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Study reveals worrying discovery about microplastic pollution: 'More likely to be ... spread by wind than soil particles'

The UCLA study also revealed that these pollutants harm humans when inhaled.

The UCLA study also revealed that these pollutants harm humans when inhaled.

Photo Credit: iStock

New research shows that wind carries microplastics from wastewater at far higher levels than scientists initially thought. 

As the UCLA Samueli School of Engineering reported, the microplastics studied came from agricultural fields using treated sewage sludge as fertilizers. The UCLA study also revealed that these pollutants harm humans when inhaled. 

What's happening?

Sanjay Mohanty, an associate professor, led the research team that uncovered new evidence about the transmission of microplastics from wastewater. Using portable wind tunnels, they collected sediment samples from fields in Lind, Washington, and published their findings in the American Chemical Society's Environmental Science & Technology Letters. 

"Microplastics' lower density is one reason they are more likely to be picked up and spread by wind than soil particles of the same size," said Mohanty in a university news release. 

He explained: "They also have a weaker liquid bridge-bonding potential — a mass of liquid that holds particles together — than soil particles. These two properties make microplastics easier to lift than the soil on which they sit, which results in the increased concentration of microplastics in the wind."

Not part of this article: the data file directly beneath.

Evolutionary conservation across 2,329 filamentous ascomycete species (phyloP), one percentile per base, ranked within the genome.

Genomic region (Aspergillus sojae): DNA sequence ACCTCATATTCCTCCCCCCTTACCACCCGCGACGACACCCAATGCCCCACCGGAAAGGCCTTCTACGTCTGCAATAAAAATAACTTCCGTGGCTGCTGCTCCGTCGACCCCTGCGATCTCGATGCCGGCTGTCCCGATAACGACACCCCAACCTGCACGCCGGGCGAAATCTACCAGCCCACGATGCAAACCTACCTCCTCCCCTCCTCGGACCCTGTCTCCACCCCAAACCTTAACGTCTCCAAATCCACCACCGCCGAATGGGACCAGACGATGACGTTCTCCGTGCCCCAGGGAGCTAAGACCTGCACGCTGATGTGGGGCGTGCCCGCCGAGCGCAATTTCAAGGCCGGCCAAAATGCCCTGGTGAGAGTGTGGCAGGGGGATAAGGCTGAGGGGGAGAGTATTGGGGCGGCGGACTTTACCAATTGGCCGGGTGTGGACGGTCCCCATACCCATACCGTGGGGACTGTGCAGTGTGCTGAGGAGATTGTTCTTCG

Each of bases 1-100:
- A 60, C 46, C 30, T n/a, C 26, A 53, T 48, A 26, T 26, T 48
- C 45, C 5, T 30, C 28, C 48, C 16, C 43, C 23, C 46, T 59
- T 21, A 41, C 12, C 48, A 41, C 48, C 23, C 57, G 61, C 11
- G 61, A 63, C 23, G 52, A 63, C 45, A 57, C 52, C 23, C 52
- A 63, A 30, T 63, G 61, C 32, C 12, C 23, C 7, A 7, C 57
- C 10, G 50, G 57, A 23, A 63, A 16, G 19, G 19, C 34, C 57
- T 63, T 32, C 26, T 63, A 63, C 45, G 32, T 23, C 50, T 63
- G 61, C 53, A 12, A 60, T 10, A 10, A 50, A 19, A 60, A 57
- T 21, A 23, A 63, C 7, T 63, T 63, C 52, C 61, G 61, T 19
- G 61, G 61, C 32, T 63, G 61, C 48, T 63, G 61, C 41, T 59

Why is this study important?

The discovery of this level of microplastic transmission is alarming because it indicates that wind picks up microplastics 269% more frequently than predicted. 

Even the tiniest microplastics, less than 5 millimeters long, are believed to pose risks to human health when they become airborne. Microplastics have been linked to lung disorders, pregnancy complications, and reproductive organ issues. They are invasive and pervasive in our environment and found basically everywhere we live, work, eat, drink, and breathe. 

What's being done about microplastics?

Ongoing scientific research about microplastics is essential to educating the public about their risks and encouraging the reduction of plastic pollution and production. 

"Our study has the potential to help improve the tracking and understanding of microplastic emissions by enhancing models used for environmental or human health risk assessments," Mohanty said in the report.

🗣️ How much effort are you willing to make to reduce the amount of plastic and toxins in your home?

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🗳️ Click your choice to see results and speak your mind

You can choose plastic-free alternatives for everyday products to minimize your microplastic risks. For example, you can utilize reusable shopping bags, drink loose-leaf tea, wear clothes made from organic materials, and heat leftovers in glass rather than plastic containers. 

Also, ask your health professional about adding probiotics to your diet. Research suggests that probiotic-rich foods like yogurt may counteract microplastic toxicity and reduce the gastrointestinal inflammation microplastics cause.

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